Bridge odyssey

Gail Priest talks with sound artist Jodi Rose

Recording the Brooklyn Bridge

Recording the Brooklyn Bridge

Recording the Brooklyn Bridge

Jodi Rose is a self-proclaimed nomad, travelling the world in pursuit of undiscovered songs. But unlike a traditional ethnomusiclogist Rose is not looking to capture the voices of people but rather of bridges. What started as a “throw away idea” in 1994 has developed over the last decade into what can only be described as an obsession. However, rather than narrowing the scope of her artistic investigations, her fetish serves as a springboard for a multitude of ideas and future projects.

Rose’s epic journey began on a bus on the way to art school, watching the construction of the Anzac Bridge spanning the city to Glebe. Her lecturer at the time, sound artist Nigel Helyer, set the project of imagining the ultimate public artwork, unconstrained by practicalities of money or technical feasibility. Rose says that at the time, “Joyce Hinterding was tuning us in to listening to sounds in space, and I looked up at the bridge and thought ‘I wonder what those cables sound like? I can make a global bridge symphony of cables around the world’.” While telecommunications are only now developing to where this might be affordable and possible, Rose acted upon the initial idea and approached the construction company as well as Ros Cheney, then head of ABC’s The Listening Room, in order to make the first recording. The project took on a momentum of its own. The recording was broadcast by the ABC, a 4-track mix by Rose (the opening track on the CD) was included in Alessio Cavallaro’s Sounds In Space Audioteque at the MCA in 1995 and Douglas Khan then included the work on the Leonardo Music Journal Vol 6 CD in 1996. In 2000 Rose enrolled in a Masters degree in the Media Department of Melbourne University and decided to put all her effort and resources into realising the global idea. By 2002 she had gathered her own funds to embark on a bridge odyssey.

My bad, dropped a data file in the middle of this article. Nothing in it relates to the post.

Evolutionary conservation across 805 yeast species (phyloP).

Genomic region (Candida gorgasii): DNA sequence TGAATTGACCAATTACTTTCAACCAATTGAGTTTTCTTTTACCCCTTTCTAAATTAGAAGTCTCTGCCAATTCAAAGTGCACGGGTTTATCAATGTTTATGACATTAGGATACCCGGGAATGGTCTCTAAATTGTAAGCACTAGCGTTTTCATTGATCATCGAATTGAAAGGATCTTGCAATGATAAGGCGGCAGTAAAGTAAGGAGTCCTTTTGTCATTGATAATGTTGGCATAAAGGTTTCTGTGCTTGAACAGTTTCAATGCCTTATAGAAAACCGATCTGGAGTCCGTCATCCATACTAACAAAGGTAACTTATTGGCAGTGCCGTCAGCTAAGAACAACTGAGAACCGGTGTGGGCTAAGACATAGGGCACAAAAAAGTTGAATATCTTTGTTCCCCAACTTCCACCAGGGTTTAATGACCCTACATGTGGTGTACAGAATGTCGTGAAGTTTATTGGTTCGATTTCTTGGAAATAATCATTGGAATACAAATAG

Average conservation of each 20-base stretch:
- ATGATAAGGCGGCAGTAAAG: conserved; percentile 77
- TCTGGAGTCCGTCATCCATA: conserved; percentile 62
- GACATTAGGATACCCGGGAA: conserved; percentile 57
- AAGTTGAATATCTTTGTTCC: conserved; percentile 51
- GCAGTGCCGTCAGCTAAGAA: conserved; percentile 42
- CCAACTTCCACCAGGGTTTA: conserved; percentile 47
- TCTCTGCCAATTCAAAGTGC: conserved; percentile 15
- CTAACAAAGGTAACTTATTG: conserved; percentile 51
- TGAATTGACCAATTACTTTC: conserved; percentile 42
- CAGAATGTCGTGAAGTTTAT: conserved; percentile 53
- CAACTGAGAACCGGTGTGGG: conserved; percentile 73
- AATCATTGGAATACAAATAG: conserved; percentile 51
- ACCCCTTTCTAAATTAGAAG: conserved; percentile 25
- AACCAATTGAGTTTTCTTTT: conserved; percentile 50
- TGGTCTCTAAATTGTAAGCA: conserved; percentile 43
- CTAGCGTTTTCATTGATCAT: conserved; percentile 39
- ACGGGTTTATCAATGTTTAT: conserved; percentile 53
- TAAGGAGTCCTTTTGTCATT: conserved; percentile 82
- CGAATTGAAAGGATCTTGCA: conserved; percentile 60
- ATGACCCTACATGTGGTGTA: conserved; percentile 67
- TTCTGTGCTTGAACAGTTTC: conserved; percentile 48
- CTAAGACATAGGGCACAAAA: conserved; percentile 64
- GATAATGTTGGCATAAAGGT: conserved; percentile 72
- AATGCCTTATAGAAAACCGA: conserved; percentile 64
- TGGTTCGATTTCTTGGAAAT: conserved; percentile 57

“I was away for 7 months. I made an itinerary of particular bridges I wanted to go to for various reasons and cruised around and recorded them, with varying degrees of success. The one in Vietnam was stressful because it was the first one I’d done and I couldn’t get any sound from the vibrations of the cables, so I just banged on them to get that metallic bell sound… [But] Joyce Hinterding gave me fantastic advice when I started, she said ‘Jodi, it doesn’t matter what the sounds are like–the fact that the sound is there is what it is’.”

Rose’s recent CD release Singing Bridges offers the results of this adventure. A double set, the first CD Vibrations is mostly unadorned field recordings. Compiled in chronological order it offers a strong sense of the journey itself from the Anzac Bridge recording in 1994 to bridges in Vietnam, Holland, Finland, Germany, UK, USA, Spain, Geelong, Tasmania and back to Finland by the end of 2004. While on the surface the sonic palette of most of the bridges offers a booming, clanking similarity, several of the recordings stand out as significantly different. The Brooklyn Bridge piece presents sonorities that are deep and ponderous–a world weary under-rumble with metallic shivers and rolling rattles–concluding with an evocative siren in the distance. In contrast the Golden Gate sample is full of fast, high pitched zaps and snaps with a natural flange effect conjuring the sci-fi sonicscape of William Gibson’s bridge colonies from Virtual Light and All Tomorrow’s Parties. The MacIntyre Bridge in Geelong has tuned cables that can be played like a crossbred harp and gamelan, and the recording of the Heureka Silta bridge in Tikkurila Vantaa (Finland) provides a minimalist electronic static reminiscent of the finest no-input mixing.